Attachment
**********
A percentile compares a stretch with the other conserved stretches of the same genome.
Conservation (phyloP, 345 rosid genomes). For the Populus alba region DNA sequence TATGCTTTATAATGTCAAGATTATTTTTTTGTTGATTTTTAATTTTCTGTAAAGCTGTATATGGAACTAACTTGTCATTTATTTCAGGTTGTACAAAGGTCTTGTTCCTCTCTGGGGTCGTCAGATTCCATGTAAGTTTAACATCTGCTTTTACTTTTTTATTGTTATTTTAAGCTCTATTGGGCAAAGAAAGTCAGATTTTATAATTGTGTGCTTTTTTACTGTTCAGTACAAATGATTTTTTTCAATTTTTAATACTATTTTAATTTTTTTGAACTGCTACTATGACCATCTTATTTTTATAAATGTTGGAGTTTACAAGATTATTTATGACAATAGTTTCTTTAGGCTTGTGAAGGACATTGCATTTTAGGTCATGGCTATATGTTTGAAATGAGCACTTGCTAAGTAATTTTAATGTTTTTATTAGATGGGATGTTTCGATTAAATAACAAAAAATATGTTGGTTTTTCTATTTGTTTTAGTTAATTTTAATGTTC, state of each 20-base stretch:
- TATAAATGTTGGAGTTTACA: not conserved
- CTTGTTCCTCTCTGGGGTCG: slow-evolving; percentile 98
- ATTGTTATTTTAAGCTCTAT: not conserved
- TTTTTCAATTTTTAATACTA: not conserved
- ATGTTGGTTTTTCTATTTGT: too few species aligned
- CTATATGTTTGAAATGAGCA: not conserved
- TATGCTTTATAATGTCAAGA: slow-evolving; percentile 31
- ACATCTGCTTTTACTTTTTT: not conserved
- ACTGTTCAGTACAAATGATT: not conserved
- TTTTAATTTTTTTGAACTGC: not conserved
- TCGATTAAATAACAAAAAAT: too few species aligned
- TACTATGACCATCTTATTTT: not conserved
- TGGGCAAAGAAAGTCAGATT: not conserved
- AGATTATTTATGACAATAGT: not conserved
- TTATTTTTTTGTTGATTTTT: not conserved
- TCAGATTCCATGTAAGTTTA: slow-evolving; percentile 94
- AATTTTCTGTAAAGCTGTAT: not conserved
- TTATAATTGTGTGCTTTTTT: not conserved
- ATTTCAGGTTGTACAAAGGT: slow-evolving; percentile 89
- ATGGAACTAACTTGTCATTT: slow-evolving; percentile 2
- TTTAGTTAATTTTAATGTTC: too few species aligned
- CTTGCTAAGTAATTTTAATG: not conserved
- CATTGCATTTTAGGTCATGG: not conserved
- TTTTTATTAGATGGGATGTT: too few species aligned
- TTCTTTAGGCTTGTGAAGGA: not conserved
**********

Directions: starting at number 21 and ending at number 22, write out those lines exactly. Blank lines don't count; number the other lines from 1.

- ATTTCAGGTTGTACAAAGGT: slow-evolving; percentile 89
- ATGGAACTAACTTGTCATTT: slow-evolving; percentile 2